Jesus was taking time with his disciples to try to get them to understand what was to happen to him. The combination of betrayal, death and resurrection was a set of ideas which did not in any way match what they thought should happen. Jesus obviously regarded the combination as all of one piece, and as part of his mission as the anointed one, but the emphasis falls on the resurrection. The concept of a resurrection was not foreign to the disciples, but their idea was probably that there would be a resurrection of the righteous at the beginning of the age to come. The notion of an individual resurrection lay far outside their conceptual framework. Just like many of us, faced with an incomprehensible lesson the disciples avoided the problem by getting involved in something else, they began arguing about the position of each one of them in their group.
The status of an individual was a very important part of life, and a servant was very low in the pecking order, so the concept of the Messiah as servant was again incomprehensible. The idea of the greatest being the servant of all broke all the rules of status, rank and standing in society. Children were also of very low status, but Jesus took a child in the crook of his arm and described the child as one who represented himself. We could use this statement by Jesus to raise questions about refugee children.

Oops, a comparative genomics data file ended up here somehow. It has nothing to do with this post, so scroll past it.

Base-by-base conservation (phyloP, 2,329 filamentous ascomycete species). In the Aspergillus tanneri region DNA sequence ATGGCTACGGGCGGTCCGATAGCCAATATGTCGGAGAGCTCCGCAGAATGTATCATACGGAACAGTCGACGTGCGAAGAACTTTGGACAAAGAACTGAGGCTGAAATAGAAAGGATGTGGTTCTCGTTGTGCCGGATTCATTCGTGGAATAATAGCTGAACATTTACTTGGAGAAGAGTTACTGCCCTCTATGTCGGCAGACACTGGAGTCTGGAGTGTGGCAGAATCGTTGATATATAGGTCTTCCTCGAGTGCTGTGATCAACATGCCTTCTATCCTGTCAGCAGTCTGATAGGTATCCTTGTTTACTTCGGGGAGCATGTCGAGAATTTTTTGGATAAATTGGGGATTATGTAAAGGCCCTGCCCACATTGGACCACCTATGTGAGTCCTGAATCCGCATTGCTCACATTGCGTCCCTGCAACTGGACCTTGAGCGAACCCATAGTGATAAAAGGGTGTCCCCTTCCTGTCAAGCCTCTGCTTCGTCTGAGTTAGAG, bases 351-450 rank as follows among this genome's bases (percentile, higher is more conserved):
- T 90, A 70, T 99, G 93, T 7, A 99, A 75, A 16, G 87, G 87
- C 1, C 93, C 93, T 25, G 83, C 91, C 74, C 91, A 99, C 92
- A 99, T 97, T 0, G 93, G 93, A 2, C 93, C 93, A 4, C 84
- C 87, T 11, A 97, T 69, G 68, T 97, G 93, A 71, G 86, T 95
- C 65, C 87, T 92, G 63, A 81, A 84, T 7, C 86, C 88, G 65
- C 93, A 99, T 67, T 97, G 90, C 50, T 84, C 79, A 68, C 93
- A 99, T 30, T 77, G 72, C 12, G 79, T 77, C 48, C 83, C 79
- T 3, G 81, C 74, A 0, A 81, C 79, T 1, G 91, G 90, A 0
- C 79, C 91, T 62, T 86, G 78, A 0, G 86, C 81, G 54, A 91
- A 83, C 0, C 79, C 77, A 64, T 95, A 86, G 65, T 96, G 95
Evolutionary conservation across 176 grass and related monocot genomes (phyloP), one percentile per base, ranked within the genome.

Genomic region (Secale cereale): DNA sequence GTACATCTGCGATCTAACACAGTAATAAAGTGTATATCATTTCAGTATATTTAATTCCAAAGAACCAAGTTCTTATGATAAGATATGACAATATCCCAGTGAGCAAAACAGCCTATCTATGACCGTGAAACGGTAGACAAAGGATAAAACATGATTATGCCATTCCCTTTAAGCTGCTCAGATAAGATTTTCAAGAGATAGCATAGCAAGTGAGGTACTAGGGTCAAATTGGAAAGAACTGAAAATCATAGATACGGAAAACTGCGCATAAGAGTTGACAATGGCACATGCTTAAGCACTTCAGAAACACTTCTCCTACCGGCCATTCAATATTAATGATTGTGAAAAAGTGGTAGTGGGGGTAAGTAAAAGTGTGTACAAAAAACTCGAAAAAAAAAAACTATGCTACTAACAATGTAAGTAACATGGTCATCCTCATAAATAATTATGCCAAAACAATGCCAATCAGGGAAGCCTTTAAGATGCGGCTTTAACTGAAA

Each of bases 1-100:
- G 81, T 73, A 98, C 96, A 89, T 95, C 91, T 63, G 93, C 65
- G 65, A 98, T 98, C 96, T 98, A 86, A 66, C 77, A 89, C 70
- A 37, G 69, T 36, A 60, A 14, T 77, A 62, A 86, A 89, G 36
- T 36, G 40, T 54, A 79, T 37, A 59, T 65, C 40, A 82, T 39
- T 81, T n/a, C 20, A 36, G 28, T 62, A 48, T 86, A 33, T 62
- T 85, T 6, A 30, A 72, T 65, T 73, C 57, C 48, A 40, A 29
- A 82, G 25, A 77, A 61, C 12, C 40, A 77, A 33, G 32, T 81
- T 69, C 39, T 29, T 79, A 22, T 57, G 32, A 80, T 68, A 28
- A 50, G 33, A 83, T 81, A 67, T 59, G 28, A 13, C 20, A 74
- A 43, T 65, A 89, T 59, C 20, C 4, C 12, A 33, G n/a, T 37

Some years ago a group on Waiheke started an enterprise which they called The Village Project: it was aimed at providing fresh water for a village in Africa. One of the people involved built concrete water tanks on Waiheke and he took himself over there to built tanks for the village. The local Waiheke newspaper had a photograph of him with a small child sitting in the crook of his arm. The child was happy, confident and smiling. I wonder if the child Jesus held, in front of a group of uncomprehending disciples, felt like the child in the photograph.
Photo courtesy of Waiheke Gulf News